Hello world! And thoughts of a non-parent

November 29, 2006 at 2:14 am | Posted in nytimes, social | Leave a comment

Well it seems that my addiction to the NYTimes has outpaced my literary inclinations. To kick off the new habit, I’ll point your way to an interesting article in the Sunday New York Times magazine that contained some analysis on class differences in how parents raise their children. Anthropologist Annette Lareau explains the parenting strategy of “concerted cultivation,” which in her study was observed primarily in middle-class families where parents

engaged their children in conversations as equals, treating them like apprentice adults and encouraging them to ask questions, challenge assumptions and negotiate rules. They planned and scheduled countless activities to enhance their children’s development — piano lessons, soccer games, trips to the museum.

On the other hand, poor and working-class parents tend to a strategy that Lareau calls “natural growth”. Her study concluded that these parents

raised their children the way most parents, even middle-class parents, did a generation or two ago. They allowed their children much more freedom to fill in their afternoons and weekends as they chose — playing outside with cousins, inventing games, riding bikes with friends — but much less freedom to talk back, question authority or haggle over rules and consequences. Children were instructed to defer to adults and treat them with respect.

Lareau’s argument then draws a fairly predictable conclusion — that these differences in child-rearing perpetuate existing inequalities of class and wealth, by fostering very specific attitudes in these children as they mature. Middle-class children who are the product of concerted cultivation “become used to adults taking their concerns seriously, and so they grow up with a sense of entitlement, which gives them a confidence, in the classroom and elsewhere, that less-wealthy children lack.” Consequently, “In public life, the qualities that middle-class children develop are consistently valued over the ones that poor and working-class children develop.”

I’d like to take a look at that research, because as intuitive as Lareau’s theory of parenting seems, her argument strikes me as a little bit culture-centric. In particular, how should we account for the successes that East Asian children have in their economic integration into American society? One of the biggest open secrets of higher education, particularly in the Ivy League schools, is the drastically overrepresented proportion of Asian students. (Overrepresented relative to general population, that is — dissention and controversy abound on this point) These students come from all socio-economic backgrounds and are certainly not raised with the sort of choice that white middle-class parents give to their children. These same students eventually fill the ranks of upper middle-class professionals and partially pass on the same values to their own kids. Not to traffick in unnecessary generalizations, but I’d see the same flaw in applying the analysis to several other immigrant groups.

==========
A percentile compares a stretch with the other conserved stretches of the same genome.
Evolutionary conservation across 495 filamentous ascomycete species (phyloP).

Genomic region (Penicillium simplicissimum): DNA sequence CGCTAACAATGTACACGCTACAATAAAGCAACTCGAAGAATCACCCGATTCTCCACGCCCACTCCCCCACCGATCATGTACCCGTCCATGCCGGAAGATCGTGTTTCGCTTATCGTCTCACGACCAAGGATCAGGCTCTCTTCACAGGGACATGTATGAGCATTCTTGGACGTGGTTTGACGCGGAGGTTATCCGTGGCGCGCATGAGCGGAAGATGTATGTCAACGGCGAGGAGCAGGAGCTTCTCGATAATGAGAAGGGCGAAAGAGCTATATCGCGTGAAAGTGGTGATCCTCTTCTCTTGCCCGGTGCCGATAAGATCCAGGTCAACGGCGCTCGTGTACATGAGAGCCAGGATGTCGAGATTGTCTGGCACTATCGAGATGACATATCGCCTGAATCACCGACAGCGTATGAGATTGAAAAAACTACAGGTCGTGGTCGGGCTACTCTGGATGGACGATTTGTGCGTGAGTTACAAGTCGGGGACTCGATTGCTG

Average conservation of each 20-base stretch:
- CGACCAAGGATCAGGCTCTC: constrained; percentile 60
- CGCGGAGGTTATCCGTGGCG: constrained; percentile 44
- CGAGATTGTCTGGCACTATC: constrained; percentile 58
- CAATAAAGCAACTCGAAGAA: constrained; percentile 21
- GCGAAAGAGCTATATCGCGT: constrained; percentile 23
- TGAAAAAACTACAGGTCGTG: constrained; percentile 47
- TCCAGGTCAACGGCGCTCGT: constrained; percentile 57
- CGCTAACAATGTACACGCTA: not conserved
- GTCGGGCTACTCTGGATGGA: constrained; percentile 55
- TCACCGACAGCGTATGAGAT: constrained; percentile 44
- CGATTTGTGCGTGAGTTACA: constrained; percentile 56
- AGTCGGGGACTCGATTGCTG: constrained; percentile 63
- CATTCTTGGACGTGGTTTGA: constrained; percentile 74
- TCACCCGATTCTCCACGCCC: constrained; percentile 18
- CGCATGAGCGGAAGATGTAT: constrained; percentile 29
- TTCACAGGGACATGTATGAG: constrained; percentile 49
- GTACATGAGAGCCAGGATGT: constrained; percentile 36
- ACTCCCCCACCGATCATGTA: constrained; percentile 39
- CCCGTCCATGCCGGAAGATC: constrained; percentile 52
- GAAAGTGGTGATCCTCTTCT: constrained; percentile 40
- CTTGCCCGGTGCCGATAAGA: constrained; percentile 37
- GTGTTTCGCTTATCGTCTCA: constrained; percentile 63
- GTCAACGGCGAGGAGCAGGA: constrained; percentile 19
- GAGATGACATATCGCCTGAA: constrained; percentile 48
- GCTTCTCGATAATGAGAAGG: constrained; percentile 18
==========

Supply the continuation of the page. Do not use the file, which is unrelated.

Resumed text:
This isn’t to say that I don’t find Lareau’s research very interesting and potentially useful — her data, at the very least, is plausible. I’d only object that the two categories of parenting she describes are not applicable to groups outside the American cultural mainstream. The “natural growth” strategy is in effect, a watered-down version of asian parenting techniques that have taken the values of delayed gratification and risk aversion to their logical extremes. What the child loses in terms of social conditioning — indeed, the abovementioned sense of “entitlement” and social aggressiveness are largely uncharacteristic of asian children — he/she gains tenfold in terms of sheer perseverance. In short, the resulting success, although it is obtained by playing “by the rules” of American school systems or coporate culture, etc., could be fundamentally different in its psychological roots from children raised under the “concerted cultivation” method.

Of course, Asian families are not just all one homogeneous bunch, and the above generalizations are only useful for a small group, and not in all instances. Furthermore, the two parenting strategies represent distinct points on a very large continuum of different observations. The most striking aspect of socio-economic inequality in America is not that upper- and working-class families differ. What is more interesting are the ways that culturally distinct immigrant groups like the Chinese and Koreans are integrating economically into the upper-middle class. This leaves other minorities and even historically dominant groups in a very sequestered position in the working class. Maybe the two parenting styles that Lareau treats as merely a sociological phenomenon are actually the opposite poles in a deeper cultural divide, one not only characterized by political differences, but by other, irreconcilable differences of wealth, lifestyle, and language as well.


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